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The forest lover
Susan Vreeland
Adult Fiction VREELAN

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From Publishers' Weekly:

The Canadian artist Emily Carr (1871- 1945) could be a feminist icon. Spirited and courageous, inspired by an inner vision of "distortion for expression" and by a mission to capture on canvas the starkly fierce totem poles carved by the Indian tribes of British Columbia, Carr endured the disapproval of her family and of society at large until her belated vindication. One of the pleasures of this beguiling novel based on Carr's life is the way Vreeland (Girl in Hyacinth Blue) herself has acquired a painter's eye; her descriptions of Carr's works are faithful evocations of the artist's dazzling colors and craft. No art schools taught the techniques that Carr felt suitable to the immense, rugged landscape of British Columbia. Moreover, when she ventured into isolated tribal villages and befriended the natives, braving physical discomfort and sometimes real danger, she was accused of "unwholesome socializing with primitives." Drawing on Carr's many journals, Vreeland imagines her experiences in remote areas of B.C. as well as in Victoria, Vancouver and (briefly) France. There are few dramatic climaxes; instead, Vreeland emphasizes Carr's relationships with her rigidly conventional siblings and with her mentors and colleagues. She vividly describes the obstacles Carr faced when she ventured into the wilderness and in her periods of near poverty and self-doubt. A fictitious French fur trader introduces a romantic element, which may offend purists. Much of the suspense comes through Carr's affectionate relationship with a real woman, Sophie Frank, a Squamish basket maker who loses nine children to white men's diseases. Adding to Sophie's emotional desolation is the torment introduced by inflexible Christian dogma that alienates tribes from their native traditions and spiritual beliefs. Vreeland provides this historical background with the same authoritative detail that she brings to the Victorian culture that challenged Carr's pioneering efforts. Her robust narrative should do much to establish Carr's significance in the world of modern art. Agent, Barbara Braun. 17-city author tour. (Feb. 9) Forecast: Vreeland's sizable audience should guarantee this book an early place on the charts. (c) Copyright PWxyz, LLC. All rights reserved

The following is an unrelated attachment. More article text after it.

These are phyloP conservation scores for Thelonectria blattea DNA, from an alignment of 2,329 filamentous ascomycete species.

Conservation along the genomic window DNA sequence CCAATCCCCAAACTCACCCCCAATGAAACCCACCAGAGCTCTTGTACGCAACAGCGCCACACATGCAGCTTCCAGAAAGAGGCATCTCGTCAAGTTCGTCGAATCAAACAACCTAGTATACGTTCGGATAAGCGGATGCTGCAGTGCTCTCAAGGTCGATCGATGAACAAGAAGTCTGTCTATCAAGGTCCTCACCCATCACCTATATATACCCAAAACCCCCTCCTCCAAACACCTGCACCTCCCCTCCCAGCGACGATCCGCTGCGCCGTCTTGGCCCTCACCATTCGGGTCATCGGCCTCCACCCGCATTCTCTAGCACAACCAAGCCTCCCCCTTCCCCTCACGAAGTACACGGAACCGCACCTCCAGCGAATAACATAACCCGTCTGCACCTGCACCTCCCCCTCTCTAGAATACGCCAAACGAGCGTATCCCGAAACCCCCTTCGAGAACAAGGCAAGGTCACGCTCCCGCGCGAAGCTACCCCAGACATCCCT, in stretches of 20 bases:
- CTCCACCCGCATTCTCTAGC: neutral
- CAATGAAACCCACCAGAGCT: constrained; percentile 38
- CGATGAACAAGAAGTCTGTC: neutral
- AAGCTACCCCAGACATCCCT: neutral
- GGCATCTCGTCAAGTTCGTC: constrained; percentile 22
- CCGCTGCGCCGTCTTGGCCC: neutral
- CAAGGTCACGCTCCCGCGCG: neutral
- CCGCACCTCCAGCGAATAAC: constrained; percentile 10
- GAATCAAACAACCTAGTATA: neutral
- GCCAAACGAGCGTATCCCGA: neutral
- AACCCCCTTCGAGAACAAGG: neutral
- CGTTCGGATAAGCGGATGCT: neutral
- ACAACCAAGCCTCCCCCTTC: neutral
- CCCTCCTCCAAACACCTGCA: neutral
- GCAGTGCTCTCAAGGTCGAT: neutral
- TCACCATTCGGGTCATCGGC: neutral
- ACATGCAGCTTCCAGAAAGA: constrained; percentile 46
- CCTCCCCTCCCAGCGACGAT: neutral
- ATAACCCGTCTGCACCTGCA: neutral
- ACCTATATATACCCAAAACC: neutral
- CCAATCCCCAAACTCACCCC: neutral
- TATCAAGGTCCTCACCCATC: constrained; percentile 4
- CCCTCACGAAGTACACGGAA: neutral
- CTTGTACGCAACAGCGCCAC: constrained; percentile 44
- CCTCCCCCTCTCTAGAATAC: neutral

From Library Journal:

Canadian artist Emily Carr (1871-1945) loved to paint her native British Columbia, especially its forests and indigenous people, but she wanted to catch the spirit and feeling of her subjects, not just render photograph-like works. Defying convention as well as her prim Victorian sisters, Emily ventured into British Columbia's wilderness, befriending the natives and often enduring considerable physical hardship to paint native totem poles and villages as an attempt to save them from oblivion. This captivating novel, drawing on Carr's many journals, traces the artist's life as she struggles to learn the techniques to convey her modern vision while trying to make a living. Vreeland, best-selling author of Girl in Hyacinth Blue and The Passion of Artemisia, captures Carr's obsession with art while providing the historical background and vividly describing her paintings. The energetic narrative conveys the drama of Carr's solo journeys, her pain over the fate of native peoples, and her intense love of the wilderness. Thanks to this book, her work should receive more of the recognition it deserves, for she truly was a pioneer. Karen White reads with energy, making the artist come to life. The tape quality is excellent; highly recommended for large libraries.-Nancy R. Ives, SUNY at Geneseo (c) Copyright 2010. Library Journals LLC, a wholly owned subsidiary of Media Source, Inc. No redistribution permitted.

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main characters Emily Carr
Landscape artist; lived and studied among the Squamish Indians.

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